CHAMPAIGN, Ill. -- Trustees of the $12.3 billion State Universities Retirement System of Illinois will discontinue investing in active domestic large-cap equities.
"If you can't win, why play the game?" John R. Krimmel, chief investment officer, asked rhetorically.
Trustees believe the large-cap segment of the market is too efficient to outperform, based on the system's experience and many academic studies, he said.
"At least for now, until we see evidence," he said, "we're going to sit on the sidelines and take a benchmark return."
Trustees dropped Fayez Sarofim & Co., Houston, which managed $320 million in domestic large-cap growth equities, and SSBCiti Asset Management Group, New York, which managed $275 million in domestic large-cap value equities.
"They are good managers," Mr. Krimmel noted. He said Sarofim, since inception as a SURS manager, ranked in the top quartile with its peers. SSBCiti ranked in the top half since inception as a manager for the system.
But they could not outperform their benchmarks, net of fees, he added.
Trustees reassigned the $595 million to an existing Wilshire 5000 index fund, managed by Northern Trust Quantitative Advisors, Chicago.
In a related move, trustees scaled back by $500 million a Wilshire 4500 index fund, managed by Barclays Global Investors, San Francisco, leaving it with $250 million. Mr. Krimmel described the portfolio as a "compensating" fund to cover the area of the market generally not part of the two active large-cap portfolios. The Wilshire 4500 excludes the Standard & Poor's 500 index stocks.
Proceeds from the Barclays portfolio went to NTQA's Wilshire 5000 fund as well, bringing its assignment up to $3.3 billion, including the money from the two active managers.
Where possible the proceeds will be transferred in-kind to avoid trading cost, Mr. Krimmel said. "We try to invest in the most cost-effective way," he added.
Sarofim underperformed its benchmark, the S&P 500, by 11.8 percentage points for the year ended March 31, according to the pension fund. For the five years ended March 31, it underperformed by 10 basis points annually. From its inception as a manager for the system -- Sept. 30, 1981 -- through March 31, it underperformed by 50 basis points annually.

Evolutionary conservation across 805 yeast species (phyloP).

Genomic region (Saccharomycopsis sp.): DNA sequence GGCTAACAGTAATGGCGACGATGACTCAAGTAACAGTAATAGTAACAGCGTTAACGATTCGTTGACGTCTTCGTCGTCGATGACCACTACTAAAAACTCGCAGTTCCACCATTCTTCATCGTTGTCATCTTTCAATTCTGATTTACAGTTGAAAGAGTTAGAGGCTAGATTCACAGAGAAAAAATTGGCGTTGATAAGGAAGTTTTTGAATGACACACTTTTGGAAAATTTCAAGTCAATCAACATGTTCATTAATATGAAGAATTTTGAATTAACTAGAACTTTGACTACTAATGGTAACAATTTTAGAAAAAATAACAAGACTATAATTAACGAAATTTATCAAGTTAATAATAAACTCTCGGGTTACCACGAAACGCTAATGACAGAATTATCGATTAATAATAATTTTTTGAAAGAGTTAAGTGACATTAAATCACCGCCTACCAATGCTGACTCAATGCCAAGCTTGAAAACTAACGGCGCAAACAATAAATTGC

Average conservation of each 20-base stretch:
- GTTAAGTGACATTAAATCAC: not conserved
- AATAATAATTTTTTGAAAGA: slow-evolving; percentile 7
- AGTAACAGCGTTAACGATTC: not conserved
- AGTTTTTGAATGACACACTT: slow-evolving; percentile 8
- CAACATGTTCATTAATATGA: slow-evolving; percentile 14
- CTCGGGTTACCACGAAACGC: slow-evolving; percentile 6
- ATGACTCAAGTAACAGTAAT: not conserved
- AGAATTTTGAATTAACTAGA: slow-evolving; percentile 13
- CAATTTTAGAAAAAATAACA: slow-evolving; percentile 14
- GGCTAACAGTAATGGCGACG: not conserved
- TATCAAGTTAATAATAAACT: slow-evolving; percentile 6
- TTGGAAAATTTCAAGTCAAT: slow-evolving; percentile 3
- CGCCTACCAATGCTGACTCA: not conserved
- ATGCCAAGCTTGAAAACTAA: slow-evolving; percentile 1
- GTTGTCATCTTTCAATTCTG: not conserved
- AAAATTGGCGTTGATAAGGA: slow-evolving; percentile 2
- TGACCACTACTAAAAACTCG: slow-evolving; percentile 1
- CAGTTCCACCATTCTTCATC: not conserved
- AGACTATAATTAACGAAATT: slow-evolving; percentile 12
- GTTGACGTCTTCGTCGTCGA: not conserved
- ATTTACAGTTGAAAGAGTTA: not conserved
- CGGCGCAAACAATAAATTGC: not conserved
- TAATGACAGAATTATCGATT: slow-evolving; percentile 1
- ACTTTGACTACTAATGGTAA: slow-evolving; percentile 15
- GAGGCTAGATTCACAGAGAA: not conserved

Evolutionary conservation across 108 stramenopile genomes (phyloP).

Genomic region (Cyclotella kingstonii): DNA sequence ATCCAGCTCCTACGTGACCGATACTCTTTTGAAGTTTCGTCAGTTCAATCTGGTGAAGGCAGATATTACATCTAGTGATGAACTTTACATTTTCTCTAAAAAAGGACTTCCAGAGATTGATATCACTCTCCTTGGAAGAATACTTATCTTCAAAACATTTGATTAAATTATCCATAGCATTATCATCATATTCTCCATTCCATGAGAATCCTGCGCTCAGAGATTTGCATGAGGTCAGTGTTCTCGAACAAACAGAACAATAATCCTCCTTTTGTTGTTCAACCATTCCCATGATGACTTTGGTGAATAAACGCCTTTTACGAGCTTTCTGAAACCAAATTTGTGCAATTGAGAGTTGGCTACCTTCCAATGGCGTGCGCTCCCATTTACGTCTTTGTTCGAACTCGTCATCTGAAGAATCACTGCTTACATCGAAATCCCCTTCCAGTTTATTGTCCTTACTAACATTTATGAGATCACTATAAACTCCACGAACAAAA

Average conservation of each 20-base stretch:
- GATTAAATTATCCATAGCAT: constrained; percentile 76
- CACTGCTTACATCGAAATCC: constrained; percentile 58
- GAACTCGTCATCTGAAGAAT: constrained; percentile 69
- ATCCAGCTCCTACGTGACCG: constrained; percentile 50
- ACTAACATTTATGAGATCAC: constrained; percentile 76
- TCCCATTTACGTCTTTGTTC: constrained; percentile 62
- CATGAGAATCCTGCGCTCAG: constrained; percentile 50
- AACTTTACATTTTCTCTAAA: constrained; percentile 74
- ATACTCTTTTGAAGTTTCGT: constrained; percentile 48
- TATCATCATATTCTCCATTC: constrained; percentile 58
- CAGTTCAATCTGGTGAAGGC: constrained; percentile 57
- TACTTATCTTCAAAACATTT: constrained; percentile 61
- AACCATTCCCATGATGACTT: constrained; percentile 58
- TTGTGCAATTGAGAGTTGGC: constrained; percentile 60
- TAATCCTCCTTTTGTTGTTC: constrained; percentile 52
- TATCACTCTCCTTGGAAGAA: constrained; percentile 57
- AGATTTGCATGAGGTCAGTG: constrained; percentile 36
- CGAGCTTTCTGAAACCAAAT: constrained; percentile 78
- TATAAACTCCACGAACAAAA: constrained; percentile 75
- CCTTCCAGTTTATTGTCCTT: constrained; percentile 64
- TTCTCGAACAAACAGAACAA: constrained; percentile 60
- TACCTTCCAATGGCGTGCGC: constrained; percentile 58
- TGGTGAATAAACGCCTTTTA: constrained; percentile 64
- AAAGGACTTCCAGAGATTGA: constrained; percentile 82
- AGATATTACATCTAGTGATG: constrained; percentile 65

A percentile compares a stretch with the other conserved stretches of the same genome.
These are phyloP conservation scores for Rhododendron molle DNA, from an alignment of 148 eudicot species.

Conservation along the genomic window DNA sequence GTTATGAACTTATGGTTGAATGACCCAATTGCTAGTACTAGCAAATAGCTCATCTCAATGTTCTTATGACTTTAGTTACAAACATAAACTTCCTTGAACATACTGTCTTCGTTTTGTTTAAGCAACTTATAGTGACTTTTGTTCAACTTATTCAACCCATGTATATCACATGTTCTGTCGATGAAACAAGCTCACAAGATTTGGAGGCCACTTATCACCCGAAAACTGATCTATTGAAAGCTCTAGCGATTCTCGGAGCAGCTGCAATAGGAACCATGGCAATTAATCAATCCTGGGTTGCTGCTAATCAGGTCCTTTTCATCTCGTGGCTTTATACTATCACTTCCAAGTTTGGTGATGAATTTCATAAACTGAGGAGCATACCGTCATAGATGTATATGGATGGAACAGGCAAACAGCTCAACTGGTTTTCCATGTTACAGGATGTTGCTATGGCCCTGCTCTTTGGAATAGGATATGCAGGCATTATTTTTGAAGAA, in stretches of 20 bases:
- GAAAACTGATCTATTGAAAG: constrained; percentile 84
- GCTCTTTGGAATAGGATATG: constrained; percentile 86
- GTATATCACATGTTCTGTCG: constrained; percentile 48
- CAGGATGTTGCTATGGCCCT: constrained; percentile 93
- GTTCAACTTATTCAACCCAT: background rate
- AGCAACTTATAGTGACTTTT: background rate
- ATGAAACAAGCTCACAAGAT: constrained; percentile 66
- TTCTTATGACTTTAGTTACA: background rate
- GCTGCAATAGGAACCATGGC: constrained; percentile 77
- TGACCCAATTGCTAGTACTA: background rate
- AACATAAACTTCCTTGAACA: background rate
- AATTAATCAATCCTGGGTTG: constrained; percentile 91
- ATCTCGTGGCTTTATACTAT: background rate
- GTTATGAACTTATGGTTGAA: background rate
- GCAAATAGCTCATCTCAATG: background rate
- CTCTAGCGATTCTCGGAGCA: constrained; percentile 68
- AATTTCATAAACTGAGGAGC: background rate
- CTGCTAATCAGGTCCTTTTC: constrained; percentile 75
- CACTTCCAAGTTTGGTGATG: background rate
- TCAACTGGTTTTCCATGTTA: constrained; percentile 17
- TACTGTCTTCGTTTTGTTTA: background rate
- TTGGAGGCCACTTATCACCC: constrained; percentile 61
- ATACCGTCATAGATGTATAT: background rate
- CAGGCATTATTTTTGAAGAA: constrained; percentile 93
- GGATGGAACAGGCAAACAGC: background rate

SSBCiti underperformed its benchmark, the S&P/Barra large value index, by 10.5 percentage points for the one-year period, March 31. For the five-year period, it underperformed by 170 basis points annually. From its inception as a manager for SURS -- June 30, 1991 -- through March 31, it underperformed by 110 basis points annually. SSBCiti includes the numbers of its predecessor, Smith Barney Capital Management.
Charles E. Sheedy, senior vice president at Fayez Sarofim, declined to comment about SURS. But in general on the large-cap market, he said, "We wouldn't be in business if we didn't think we could add value."
SSBCiti officials declined to comment about SURS or generally on the issue of market efficiency.
Said Krimmel: "It's a tough area in which to operate. Academic research bears that out. Our experience shows that as well. Over the long haul we've just about broken even (that is, equaled the index return), but with slightly higher volatility.
"So we decided to chuck it and go with indexing."
"It's tough to add value," Mr. Krimmel said. "After 18 years, net of fees, we've done just about the index."
Roger G. Ibbotson, professor of finance at Yale University's School of Management, New Haven, Conn., who is also chairman of Ibbotson Associates Inc., a Chicago-based investment consulting firm, said, "It's a reasonable response for an entity like SURS, which doesn't have any compelling advantage" in the large-cap segment of the market.
"It is a relative zero-sum game against the indexes," he added.
"A lot of investors should ask" whether they outperform the index, Mr. Ibbotson said. "Can I hire a money manager that can be expected to beat the market? Am I better than those investors I'm competing with?"
Mr. Ibbotson wouldn't say the large-cap segment is efficient. But he added, "It's reasonable to act as if it is efficient."
In their research paper, titled "U.S. Equity Strategy," Richard M. Ennis, director-investment policy research, and Michael D. Sebastian, director-analytical development, at Ennis Knupp + Associates Inc., Chicago, write with boldface emphasis, "The body of credible, impartial evidence indicates that active stock portfolio managers do not add value."
Large-cap equities represented about 65% of the system's total active domestic equity portfolio. After the changes, the system is left with about $320 million in active U.S. equities, all in non-large-cap segments with five management firms. It also has some $830 million in enhanced U.S. equities portfolios with two firms.